Doi Inthanon - Friday 23rd March

Our first day on Doi Inthanon started with us heading to the summit for dawn.  On our way up we chanced upon three Mountain Bamboo Partridge in the parking lot (!) just above the Chedi. The first bird I picked up at the summit, as we got out of the car, was a Buff-barred Warbler. Given that both of these birds were lifers for me I was very happy!

We did two circuits of the summit boardwalk, the first picking up at least three White-browed Shortwings at point-blank range, a pair of Snowy-browed Flycatchers, several Ashy-throated Warblers and a Yellow-bellied Fantail.

The second lap produced more quality with excellent views of a pair of Pygmy Wren-babblers circumnavigating a tree trunk, a skulking Himalayan Bluetail, and a pair of Dark-sided Thrushes in the gloom at close range.

We birded various points lower down the road, including the KM 37 trail, but as the day got hotter the activity dropped off markedly and as such a long and lazy lunch at Mr Daeng's was in order!  We did a bit more birding along the road, which gave me brief views of a male Slaty-backed Flycatcher, and after this we headed on to clean up on a couple of my other "Doi Intahnon tart's ticks" - Black-tailed Crake at the Campsite (scored within ten minutes) and Black-backed Forktail at KM 13 (seen on arrival, looking upstream from the bridge).  Not a bad first day...

Dark sided Thrush

Tuesday, March 27, 2012

Mae Wong - Tuesday 20th March

Our final morning at Mae Wong saw us birding along the Umphang trail again, and produced a good selection of forest birds including three Spot-necked Babblers and two Coral-billed Scimitar Babblers, along with a female Small Niltava and a male White-tailed Robin.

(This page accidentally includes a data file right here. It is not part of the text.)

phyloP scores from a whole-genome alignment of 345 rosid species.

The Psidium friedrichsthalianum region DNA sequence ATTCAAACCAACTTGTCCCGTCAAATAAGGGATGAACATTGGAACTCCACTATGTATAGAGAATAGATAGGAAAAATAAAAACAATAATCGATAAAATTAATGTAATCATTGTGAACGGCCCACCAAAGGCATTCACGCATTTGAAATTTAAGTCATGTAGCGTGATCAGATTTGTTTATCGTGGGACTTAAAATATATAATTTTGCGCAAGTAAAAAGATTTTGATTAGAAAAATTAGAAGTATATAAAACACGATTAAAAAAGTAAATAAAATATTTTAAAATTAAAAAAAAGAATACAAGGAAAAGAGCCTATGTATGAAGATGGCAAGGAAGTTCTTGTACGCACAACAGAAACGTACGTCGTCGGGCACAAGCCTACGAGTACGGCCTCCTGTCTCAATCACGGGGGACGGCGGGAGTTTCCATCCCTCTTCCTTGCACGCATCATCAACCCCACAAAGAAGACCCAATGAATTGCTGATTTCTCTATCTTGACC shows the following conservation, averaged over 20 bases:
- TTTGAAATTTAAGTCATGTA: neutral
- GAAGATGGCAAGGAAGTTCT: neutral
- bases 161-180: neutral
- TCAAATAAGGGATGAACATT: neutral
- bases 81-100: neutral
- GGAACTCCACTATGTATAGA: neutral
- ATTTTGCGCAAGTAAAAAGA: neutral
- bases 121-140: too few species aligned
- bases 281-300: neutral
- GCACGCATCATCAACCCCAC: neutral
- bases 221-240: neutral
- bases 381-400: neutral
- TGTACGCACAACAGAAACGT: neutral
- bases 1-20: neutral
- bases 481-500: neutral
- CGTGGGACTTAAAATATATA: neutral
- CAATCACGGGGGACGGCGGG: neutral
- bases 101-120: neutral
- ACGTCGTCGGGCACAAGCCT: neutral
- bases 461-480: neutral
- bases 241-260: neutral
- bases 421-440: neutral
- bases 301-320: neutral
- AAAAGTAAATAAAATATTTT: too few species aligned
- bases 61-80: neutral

The feeding station in the campsite gave us excellent views of Buff-breasted Babbler, Blue Whistling-thrush and Silver-eared Mesia.

In the afternoon we drove to Mae Sot in Tak province, stopping at Thaksin Maharat National Park on the way.  This gave us a few new species to the trip list, including White-throated Bulbul and Grey Treepie, plus rather poor views of an Iola bulbul (possibly Olive).

Blue Whistling-thrush of the black-billed
migratory race caeruleus (a possible future split)

Buff-breasted Babbler

Silver-eared Mesia

Thursday, March 22, 2012

Mae Wong - Monday 19th March

An early start had us following the Ranger at Chong Yen to the special stake out for a pair of RUSTY-NAPED PITTAS.

We set up my (rarely used) portable hide and the ranger put some meal worms out in the birds' favourite spot, then he left.  less than five minutes later, whilst Chris and I were still getting comfortable in the hide, the female appeared about ten meters away and started feeding!  A few moments later the male came in, at about three meters range and the two birds continued to perform for the next 20 minutes or so.


I don't really like using bait for birds, but occasions like this make me think I need to get over my purist instincts!  You could never get better views of a pitta than we had with these very special birds.

After this amazing encounter, the quality remained pretty high with the hide providing close encounters with a group of three Streaked Wren Babblers, a Rufous-browed Flycatcher, and a female White-tailed Robin.  Birding along the road saw us picking up some good forest species including both White-bowed and Speckled  Piculates, Stripe-breased Woodpecker, and Hainan Blue Flycatcher.